Any sector, any size, any business is to be impacted by this 4-letter acronym
Let’s talk about an imminent shaking event for all European citizens, take it easy and breathe. There’s nothing to deal with UK nor French elections
Any sector, any size, any business is
to be impacted by this 4-letter acronym
G. D. P. R.
You’ve never heard about it? Be sure you will. But before revealing the meaning of GDPR, let’s go for facts checking.
Brussels, 25 January 2012– The European Commission has today proposed a comprehensive reform of the EU’s 1995 data protection rules to strengthen online privacy rights and boost Europe’s digital economy. Technological progress and globalisation have profoundly changed the way our data is collected, accessed and used. In addition, the 27 EU Member States have implemented the 1995 rules differently, resulting in divergences in enforcement.
You got it? Yes. The General Data Protection Regulation is all about Personal DATA, privacy and security within business cell. After studying the entire Data Protection Directive, I’ve selected some…
- EU rules must apply if personal data is handled abroad by companies that are active in the EU market and offer their services to EU citizens.
- Independent national data protection authorities will be strengthened so they can better enforce the EU rules at home. They will be empowered to fine companies that violate EU data protection rules. This can lead to penalties of up to €1 million or up to 2% of the global annual turnover of a company.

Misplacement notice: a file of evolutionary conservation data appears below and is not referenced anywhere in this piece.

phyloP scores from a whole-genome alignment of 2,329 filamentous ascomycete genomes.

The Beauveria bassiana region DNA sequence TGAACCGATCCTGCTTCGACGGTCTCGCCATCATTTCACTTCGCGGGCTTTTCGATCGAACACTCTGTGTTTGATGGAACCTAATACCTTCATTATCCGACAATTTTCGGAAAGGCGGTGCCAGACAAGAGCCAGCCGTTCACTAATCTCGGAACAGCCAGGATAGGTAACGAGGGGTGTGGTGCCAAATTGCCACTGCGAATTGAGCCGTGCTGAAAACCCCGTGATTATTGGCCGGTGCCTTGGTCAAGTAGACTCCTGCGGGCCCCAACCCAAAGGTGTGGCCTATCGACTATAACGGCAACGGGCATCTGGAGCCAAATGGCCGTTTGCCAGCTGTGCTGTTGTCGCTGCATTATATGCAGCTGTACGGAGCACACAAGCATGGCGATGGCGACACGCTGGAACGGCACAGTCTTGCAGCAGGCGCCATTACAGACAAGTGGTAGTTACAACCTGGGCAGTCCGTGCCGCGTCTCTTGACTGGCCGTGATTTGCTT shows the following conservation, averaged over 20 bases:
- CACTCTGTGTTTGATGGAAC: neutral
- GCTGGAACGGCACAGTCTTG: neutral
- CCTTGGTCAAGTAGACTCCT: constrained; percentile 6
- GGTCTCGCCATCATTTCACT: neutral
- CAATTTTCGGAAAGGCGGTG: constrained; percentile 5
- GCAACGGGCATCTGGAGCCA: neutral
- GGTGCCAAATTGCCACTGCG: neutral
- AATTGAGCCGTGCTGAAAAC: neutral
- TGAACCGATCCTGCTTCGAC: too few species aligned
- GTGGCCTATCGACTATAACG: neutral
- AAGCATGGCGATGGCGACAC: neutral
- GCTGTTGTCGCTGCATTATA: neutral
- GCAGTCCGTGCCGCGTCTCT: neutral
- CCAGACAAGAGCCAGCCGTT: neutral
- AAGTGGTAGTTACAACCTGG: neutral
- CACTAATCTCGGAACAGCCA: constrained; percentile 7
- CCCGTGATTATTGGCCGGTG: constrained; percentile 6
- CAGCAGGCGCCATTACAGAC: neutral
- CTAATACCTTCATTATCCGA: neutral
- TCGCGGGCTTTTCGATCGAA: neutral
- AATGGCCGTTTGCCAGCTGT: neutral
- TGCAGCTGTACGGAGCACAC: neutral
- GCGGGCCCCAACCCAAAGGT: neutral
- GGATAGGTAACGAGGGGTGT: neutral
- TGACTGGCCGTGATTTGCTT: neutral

- People will have easier access to their own data and be able to transfer personal data from one service provider to another more easily (right to data portability). This will improve competition among services.
- A ‘right to be forgotten’ will help people better manage data protection risks online: people will be able to delete their data if there are no legitimate grounds for retaining it.
How do you gather, store, and use personal information from your customers, partners but also workforces. This means not only how you identify and secure the personal data in your IT but also how you accommodate new transparency requirements, how you detect and report personal data breaches, and how you train privacy on both sides, personal and professional.
In May 2018, GDPR law is due to take effect
… and you should not wait until the regulation takes effect to prepare. Start reviewing your privacy and data management practices now. Regardless of the vertical your company is, these rules must apply to avoid penalties of up to € 1 million.
This will require big changes and significant investments by organizations that operate in Europe. Many global IT players have already anticipated this bonanza. One of them: Microsoft.
Since it is all about data and privacy, since these rules must apply to ALL of us, one of the focal points resides in… the Workplace. May I advise you to consider the duo Enterprise Mobility + Security coupled with Windows 10 as The lethal weapon to comply with GPDR. How to implement it? That’s another story.
Need some help on how to satisfy imminent GDPR rules, feel free to contact Sogeti.
- Kamel AbidMicrosoft Alliance Sales Manager
Kamel AbidMicrosoft Alliance Sales Manager